Times Thirty: Access, Maintenance, and Justice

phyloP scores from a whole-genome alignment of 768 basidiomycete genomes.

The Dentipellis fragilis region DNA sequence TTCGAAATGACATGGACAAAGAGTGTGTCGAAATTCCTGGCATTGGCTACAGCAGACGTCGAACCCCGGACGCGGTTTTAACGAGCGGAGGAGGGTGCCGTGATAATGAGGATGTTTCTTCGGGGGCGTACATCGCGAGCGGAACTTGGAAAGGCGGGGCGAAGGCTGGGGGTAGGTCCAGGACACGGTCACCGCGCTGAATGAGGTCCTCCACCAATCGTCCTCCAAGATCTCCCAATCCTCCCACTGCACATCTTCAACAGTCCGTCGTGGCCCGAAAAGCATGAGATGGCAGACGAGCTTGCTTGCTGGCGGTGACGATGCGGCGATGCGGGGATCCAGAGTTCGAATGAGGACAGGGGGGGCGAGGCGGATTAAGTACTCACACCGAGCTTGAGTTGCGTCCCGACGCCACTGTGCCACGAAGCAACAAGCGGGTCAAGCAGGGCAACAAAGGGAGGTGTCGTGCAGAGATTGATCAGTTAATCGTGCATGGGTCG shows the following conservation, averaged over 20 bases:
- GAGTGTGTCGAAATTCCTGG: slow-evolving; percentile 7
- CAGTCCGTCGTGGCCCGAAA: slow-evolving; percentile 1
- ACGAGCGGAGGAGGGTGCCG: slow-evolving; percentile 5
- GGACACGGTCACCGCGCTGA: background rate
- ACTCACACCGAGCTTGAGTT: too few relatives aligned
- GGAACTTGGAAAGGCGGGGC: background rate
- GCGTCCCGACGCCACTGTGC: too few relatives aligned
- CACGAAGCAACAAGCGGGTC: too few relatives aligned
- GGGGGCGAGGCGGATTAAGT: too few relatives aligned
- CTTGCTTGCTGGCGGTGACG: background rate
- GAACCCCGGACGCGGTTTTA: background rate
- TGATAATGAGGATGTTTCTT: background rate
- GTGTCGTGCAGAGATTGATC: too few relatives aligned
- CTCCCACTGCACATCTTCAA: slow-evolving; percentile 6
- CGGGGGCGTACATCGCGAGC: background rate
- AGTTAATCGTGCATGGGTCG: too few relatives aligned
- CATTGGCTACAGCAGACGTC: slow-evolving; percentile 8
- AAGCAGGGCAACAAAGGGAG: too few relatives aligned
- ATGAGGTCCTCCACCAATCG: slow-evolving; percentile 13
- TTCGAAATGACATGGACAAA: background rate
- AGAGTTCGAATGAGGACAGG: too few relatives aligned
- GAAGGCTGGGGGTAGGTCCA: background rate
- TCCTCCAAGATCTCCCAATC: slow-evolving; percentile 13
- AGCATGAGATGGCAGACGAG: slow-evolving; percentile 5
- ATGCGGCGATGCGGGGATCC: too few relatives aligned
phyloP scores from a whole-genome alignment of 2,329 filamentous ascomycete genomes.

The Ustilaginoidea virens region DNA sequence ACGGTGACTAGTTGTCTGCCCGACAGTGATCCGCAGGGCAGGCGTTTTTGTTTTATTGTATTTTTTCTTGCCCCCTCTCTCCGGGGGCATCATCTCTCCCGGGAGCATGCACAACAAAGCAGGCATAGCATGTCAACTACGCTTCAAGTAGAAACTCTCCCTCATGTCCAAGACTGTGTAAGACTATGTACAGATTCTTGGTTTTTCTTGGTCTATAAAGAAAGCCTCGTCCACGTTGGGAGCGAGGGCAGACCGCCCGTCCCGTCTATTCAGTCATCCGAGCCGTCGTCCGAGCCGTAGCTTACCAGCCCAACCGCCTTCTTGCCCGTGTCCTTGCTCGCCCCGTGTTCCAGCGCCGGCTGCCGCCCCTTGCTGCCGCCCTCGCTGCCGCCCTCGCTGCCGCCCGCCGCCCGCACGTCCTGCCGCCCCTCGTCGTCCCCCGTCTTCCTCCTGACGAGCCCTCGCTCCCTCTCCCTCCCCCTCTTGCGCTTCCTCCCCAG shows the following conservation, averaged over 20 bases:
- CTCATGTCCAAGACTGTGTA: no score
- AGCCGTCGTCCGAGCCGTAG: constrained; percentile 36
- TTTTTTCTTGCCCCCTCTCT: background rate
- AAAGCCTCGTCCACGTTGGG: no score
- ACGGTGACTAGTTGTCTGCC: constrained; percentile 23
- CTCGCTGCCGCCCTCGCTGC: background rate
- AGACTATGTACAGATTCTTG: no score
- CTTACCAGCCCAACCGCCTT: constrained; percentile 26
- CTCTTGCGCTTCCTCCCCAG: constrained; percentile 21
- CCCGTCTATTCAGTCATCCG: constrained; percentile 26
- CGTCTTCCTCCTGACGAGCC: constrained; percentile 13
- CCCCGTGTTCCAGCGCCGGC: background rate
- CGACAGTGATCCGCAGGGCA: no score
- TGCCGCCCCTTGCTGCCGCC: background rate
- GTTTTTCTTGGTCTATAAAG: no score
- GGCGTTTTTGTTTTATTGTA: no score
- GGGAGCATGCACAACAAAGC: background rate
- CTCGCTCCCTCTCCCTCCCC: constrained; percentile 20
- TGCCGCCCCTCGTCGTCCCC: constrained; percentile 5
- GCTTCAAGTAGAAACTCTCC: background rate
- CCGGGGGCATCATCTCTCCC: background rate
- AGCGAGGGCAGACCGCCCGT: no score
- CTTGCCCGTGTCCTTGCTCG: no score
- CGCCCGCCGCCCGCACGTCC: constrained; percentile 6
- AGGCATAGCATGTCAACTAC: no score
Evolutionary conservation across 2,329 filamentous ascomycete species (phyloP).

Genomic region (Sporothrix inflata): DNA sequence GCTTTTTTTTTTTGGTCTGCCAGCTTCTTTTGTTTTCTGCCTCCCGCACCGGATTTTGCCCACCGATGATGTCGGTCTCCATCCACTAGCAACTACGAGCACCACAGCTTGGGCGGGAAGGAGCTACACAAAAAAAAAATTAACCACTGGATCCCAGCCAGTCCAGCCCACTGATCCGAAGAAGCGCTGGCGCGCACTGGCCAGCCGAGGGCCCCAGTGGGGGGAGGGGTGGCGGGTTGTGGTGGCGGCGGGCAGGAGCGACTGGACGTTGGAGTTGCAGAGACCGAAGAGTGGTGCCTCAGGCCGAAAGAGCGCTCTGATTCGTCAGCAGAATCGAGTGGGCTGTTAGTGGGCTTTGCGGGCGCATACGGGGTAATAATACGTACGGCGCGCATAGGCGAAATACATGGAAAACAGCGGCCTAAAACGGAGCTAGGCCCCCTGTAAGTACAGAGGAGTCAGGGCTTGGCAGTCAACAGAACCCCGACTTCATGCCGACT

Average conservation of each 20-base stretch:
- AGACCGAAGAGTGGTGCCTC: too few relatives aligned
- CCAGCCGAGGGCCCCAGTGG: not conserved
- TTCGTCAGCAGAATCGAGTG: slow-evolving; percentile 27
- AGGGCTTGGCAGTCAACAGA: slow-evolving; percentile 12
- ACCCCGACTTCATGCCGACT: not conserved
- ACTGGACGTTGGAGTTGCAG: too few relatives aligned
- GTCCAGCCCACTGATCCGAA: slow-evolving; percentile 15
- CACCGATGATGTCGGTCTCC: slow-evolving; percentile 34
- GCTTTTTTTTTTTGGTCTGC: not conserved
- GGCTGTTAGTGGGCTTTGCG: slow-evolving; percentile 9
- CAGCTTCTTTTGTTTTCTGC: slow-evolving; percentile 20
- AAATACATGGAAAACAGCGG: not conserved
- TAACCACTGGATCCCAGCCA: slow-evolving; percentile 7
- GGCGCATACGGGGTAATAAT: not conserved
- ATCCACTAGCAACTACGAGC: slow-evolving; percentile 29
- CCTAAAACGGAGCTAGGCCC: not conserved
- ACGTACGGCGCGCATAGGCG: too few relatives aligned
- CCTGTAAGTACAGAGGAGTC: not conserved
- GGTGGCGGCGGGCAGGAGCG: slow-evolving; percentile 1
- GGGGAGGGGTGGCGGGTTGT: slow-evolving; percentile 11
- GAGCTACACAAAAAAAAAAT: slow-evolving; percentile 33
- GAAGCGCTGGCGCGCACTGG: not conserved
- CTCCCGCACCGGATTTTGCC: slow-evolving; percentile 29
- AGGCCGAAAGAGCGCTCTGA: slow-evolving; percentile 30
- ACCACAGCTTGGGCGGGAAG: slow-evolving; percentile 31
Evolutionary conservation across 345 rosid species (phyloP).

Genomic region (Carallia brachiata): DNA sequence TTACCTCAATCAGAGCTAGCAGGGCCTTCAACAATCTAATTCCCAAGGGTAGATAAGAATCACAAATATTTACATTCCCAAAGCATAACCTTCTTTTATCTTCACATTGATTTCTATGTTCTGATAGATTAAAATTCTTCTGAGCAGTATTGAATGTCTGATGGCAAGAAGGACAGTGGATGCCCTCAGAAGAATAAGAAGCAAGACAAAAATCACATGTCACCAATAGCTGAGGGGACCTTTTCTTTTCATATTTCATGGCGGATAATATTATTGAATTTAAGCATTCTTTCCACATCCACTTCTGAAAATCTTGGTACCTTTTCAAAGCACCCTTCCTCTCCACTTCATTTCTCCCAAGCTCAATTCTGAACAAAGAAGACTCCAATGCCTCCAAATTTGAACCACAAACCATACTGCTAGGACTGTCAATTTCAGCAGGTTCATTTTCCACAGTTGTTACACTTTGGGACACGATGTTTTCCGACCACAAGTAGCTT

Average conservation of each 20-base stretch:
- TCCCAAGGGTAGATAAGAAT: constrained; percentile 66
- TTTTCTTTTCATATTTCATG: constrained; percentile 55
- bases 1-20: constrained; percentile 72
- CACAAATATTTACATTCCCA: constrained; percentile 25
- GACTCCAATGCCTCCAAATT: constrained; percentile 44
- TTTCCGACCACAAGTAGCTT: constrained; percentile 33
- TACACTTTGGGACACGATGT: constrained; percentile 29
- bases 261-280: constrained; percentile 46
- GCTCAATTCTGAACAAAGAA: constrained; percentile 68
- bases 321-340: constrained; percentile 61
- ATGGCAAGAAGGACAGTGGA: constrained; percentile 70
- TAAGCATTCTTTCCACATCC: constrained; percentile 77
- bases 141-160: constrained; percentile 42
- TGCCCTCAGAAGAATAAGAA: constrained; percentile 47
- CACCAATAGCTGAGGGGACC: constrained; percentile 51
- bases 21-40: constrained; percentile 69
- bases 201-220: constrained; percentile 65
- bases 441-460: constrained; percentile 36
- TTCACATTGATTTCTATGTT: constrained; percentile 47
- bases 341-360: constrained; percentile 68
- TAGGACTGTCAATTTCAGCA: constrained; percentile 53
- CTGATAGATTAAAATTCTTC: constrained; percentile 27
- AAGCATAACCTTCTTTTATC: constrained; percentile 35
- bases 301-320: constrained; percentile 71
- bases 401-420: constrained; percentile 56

Based on an ethnographic project in a public high school in a low-income neighborhood in South Los Angeles, this paper argues that access to information and communication technologies (ICTs) cannot be taken as helpful or empowering on its own terms; instead, concerns about justice must be accounted for by the local communities technology is meant to benefit. This paper juxtaposes the concept of technological access with recent work in feminist science and technology studies (STS) on infrastructure, maintenance, and ethics. In contrast to popular descriptions of ICTs as emancipatory and transformative, in the setting of an urban school, access produced extensive demands for attention, time, and information. This paper focuses on the labor of a group of student workers, Student Technology Leaders (STLs), and how they became responsible for the significant amount of repair and maintenance work involved in keeping hundreds of new computing devices available for use. An expanded process of accounting can more realistically frame issues of justice and its relationship to ICTs. I use a town hall meeting held with these students as an example of a processual vision of justice, one that encourages the beneficiaries of technological access to evaluate costs, benefits, and ethical concerns together.